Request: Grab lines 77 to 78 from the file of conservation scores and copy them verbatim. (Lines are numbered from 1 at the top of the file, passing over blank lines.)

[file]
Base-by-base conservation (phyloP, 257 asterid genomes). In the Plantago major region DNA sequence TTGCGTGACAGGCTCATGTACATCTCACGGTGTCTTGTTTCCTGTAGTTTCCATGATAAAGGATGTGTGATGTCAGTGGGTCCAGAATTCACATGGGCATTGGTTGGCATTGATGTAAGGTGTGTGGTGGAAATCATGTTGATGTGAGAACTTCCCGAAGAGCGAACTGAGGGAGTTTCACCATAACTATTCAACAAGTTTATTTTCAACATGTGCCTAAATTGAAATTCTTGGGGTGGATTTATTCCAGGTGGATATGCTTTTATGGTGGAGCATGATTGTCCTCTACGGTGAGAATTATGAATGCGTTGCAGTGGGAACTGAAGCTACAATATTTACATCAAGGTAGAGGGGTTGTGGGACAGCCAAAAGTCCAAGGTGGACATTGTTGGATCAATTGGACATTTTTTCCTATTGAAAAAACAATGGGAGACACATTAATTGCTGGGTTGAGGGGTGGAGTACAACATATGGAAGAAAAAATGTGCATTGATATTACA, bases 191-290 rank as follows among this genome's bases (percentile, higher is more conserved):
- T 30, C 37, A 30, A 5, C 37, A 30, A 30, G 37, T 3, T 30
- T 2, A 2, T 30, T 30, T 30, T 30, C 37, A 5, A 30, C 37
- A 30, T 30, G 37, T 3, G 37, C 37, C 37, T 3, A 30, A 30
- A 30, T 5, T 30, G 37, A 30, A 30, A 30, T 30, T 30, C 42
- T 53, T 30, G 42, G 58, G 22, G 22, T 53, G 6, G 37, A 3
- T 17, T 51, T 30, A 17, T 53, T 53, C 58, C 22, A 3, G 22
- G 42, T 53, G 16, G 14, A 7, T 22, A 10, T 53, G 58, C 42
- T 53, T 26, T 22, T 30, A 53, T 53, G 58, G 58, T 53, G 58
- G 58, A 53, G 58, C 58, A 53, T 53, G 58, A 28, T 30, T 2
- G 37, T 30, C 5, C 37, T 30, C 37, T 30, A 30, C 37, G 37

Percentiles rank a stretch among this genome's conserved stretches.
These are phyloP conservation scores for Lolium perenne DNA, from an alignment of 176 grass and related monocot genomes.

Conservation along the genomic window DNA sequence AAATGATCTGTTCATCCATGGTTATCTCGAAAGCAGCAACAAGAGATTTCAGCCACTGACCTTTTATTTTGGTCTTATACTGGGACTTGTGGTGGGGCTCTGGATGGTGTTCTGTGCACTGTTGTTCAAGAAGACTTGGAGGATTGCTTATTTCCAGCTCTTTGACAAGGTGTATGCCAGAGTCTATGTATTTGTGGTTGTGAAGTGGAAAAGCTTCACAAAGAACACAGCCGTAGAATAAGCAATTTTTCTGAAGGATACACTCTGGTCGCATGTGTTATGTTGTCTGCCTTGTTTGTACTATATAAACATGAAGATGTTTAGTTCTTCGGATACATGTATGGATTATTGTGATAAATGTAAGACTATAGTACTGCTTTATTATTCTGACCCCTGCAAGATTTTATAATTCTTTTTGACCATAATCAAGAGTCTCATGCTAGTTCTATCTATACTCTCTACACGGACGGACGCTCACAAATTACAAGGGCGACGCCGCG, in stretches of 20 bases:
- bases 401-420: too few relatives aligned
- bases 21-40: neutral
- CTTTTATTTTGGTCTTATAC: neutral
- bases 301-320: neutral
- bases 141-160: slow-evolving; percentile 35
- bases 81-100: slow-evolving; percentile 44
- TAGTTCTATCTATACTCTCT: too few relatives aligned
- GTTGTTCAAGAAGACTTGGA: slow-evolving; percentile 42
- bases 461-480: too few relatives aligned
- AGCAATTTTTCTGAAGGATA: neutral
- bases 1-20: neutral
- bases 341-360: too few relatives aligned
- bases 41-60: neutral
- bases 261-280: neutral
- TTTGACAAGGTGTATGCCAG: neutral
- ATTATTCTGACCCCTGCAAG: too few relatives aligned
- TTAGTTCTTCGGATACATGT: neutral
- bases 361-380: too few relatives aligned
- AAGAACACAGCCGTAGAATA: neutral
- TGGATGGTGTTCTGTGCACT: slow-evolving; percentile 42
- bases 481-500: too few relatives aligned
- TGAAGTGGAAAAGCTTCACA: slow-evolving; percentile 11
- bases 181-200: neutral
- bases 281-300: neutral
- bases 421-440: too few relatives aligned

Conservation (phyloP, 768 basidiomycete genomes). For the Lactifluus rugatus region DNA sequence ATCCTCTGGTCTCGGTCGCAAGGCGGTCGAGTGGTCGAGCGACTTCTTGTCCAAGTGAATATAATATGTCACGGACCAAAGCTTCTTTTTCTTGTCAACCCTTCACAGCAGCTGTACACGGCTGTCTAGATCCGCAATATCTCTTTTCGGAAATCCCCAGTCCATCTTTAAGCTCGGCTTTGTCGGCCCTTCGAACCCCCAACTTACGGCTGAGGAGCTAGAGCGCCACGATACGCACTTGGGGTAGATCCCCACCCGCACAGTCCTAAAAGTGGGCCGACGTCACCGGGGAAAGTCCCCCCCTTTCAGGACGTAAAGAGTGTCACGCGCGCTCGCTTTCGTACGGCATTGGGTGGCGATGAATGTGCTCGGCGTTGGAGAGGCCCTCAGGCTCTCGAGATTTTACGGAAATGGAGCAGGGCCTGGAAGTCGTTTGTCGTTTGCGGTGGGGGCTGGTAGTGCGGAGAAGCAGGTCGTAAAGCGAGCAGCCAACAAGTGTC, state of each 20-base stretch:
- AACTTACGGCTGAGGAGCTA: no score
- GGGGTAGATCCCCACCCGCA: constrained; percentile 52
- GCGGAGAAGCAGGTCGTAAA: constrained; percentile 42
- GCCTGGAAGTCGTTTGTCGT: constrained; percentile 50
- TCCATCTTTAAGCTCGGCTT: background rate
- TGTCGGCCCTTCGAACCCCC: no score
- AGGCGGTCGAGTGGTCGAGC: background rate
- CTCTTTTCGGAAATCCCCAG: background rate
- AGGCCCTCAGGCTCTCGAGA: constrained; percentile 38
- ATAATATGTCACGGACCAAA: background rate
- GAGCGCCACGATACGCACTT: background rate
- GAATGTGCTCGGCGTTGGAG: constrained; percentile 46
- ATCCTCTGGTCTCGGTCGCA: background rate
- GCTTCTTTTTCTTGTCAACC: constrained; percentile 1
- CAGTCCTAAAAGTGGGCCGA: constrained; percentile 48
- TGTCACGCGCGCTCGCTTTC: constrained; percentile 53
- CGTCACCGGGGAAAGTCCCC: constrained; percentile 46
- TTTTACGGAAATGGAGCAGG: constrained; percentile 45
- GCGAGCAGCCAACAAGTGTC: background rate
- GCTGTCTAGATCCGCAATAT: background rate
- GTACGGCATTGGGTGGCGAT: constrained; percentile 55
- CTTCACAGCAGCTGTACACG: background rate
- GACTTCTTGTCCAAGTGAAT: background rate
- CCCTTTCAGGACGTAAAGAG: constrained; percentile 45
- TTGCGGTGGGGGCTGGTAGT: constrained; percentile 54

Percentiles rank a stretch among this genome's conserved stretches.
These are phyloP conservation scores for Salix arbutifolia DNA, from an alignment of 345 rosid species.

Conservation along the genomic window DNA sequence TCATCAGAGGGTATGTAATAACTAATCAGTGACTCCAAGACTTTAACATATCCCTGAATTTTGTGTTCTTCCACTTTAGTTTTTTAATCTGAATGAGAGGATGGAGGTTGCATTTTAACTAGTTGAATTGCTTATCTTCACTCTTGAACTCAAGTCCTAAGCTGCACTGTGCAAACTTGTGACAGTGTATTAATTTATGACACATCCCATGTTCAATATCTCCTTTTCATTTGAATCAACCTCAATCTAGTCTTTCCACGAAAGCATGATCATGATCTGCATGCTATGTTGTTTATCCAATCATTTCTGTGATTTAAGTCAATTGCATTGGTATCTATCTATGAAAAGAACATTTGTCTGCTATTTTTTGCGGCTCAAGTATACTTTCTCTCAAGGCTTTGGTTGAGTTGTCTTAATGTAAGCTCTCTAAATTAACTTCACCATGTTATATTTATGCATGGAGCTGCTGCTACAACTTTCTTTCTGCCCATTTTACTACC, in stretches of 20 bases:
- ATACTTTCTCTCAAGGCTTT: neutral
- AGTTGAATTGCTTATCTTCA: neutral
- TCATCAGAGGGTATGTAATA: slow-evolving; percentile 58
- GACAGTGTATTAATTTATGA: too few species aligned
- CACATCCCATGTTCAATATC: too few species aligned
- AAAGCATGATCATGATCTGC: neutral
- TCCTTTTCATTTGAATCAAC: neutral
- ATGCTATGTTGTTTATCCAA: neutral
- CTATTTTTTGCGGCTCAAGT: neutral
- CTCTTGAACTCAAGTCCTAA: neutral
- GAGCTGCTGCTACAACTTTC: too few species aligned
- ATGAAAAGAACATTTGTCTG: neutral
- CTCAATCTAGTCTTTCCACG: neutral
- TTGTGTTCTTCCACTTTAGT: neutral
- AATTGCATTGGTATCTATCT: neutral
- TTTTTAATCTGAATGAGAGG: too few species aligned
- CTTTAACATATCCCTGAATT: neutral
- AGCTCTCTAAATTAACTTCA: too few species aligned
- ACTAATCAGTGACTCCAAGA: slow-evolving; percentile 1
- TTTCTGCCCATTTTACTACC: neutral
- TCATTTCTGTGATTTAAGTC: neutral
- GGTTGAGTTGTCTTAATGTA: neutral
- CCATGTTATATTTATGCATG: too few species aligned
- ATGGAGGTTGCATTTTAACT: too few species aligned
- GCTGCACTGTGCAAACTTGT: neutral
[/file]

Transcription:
- CTATTTTTTGCGGCTCAAGT: neutral
- CTCTTGAACTCAAGTCCTAA: neutral